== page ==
The Bing Sting - an alternative opinion

Originally posted on:

I know I'm a bit of an MS fanboy at times, but please, am I missing something here? Microsoft, with permission of users, exploits clickstream data gathered by observing user behaviour. One use for this data is to improve Bing queries. Google equips twenty of its engineers with laptops and installs the widgets required to provide Microsoft with clickstream data. It then gets their engineers to repeatedly (I assume) type in 'synthetic' queries which bring back 'doctored' hits. It asks its engineers to then click these results (think about this!). So, the behaviour of the engineers is observed and the resulting clickstream data goes off to Microsoft. It is processed and 'improves' Bing results accordingly.
What exactly did Microsoft do wrong here?

Google's so-called 'Bing sting' is clearly a very effective attack from a propaganda perspective, but is poor practice from a company that claims to do no evil. Generating and sending clickstream data deliberately so that you can then subsequently claim that your competitor 'copied' that data from you is neither fair nor reasonable, and suggests to me a degree of desperation in the face of real competition.   Monopolies are undesirable, whether they are Microsoft monopolies or Google monopolies.    Personally, I'm glad Microsoft has technology in place to observe user behaviour (with permission, of course) and improve their search results using such data. I can only assume Google doesn't implement similar capabilities. Sounds to me as if, at least in this respect, Microsoft may offer the better technology.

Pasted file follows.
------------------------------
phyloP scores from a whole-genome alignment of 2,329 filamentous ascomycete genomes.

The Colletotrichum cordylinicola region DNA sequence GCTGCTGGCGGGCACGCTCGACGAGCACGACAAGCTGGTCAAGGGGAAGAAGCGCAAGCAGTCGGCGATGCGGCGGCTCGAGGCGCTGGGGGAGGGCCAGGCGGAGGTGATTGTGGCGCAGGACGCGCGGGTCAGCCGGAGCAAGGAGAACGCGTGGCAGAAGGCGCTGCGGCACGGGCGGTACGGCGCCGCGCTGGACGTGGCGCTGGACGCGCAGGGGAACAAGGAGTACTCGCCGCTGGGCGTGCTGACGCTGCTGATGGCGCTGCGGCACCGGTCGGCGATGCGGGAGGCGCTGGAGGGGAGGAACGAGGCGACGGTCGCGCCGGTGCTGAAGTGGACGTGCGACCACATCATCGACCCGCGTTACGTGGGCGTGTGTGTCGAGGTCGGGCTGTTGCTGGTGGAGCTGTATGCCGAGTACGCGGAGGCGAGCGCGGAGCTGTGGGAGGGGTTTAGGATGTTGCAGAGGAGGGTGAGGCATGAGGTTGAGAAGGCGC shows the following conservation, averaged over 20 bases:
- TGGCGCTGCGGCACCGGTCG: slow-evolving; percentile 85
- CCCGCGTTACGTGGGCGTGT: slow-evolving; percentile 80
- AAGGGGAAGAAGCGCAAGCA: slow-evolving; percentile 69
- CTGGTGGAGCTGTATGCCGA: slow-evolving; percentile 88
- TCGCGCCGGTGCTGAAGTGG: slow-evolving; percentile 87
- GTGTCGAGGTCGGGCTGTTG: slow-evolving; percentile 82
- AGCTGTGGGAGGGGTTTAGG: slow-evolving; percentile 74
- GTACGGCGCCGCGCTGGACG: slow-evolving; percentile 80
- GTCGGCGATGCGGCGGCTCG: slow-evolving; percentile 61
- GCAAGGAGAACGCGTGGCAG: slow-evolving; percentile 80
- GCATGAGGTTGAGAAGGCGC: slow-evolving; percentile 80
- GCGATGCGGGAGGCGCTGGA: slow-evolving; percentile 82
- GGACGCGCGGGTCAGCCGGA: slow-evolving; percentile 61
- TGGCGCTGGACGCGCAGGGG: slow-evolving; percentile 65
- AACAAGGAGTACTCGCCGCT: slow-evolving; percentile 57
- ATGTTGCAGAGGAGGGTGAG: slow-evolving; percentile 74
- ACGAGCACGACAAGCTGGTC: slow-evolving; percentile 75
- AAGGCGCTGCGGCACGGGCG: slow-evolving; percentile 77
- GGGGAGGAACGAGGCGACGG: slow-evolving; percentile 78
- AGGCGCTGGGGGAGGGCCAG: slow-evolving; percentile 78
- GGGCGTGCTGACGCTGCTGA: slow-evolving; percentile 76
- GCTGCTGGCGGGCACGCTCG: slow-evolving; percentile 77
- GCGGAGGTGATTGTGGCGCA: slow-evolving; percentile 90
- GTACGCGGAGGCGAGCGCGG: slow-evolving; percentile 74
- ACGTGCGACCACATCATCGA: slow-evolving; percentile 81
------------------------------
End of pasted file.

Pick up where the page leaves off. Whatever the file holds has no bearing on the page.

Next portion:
[UPDATE]...and here a few links that support a similar perspective or at least offer an even-handed appraisal.  For the most part, they are clearly written by people better informed than me.  Incidently, I hadn't read any of these links before posting - any similarity really is coincidental.  I wasn't copying stuff from Google searches :-)

Written by Charles Young at 19:26



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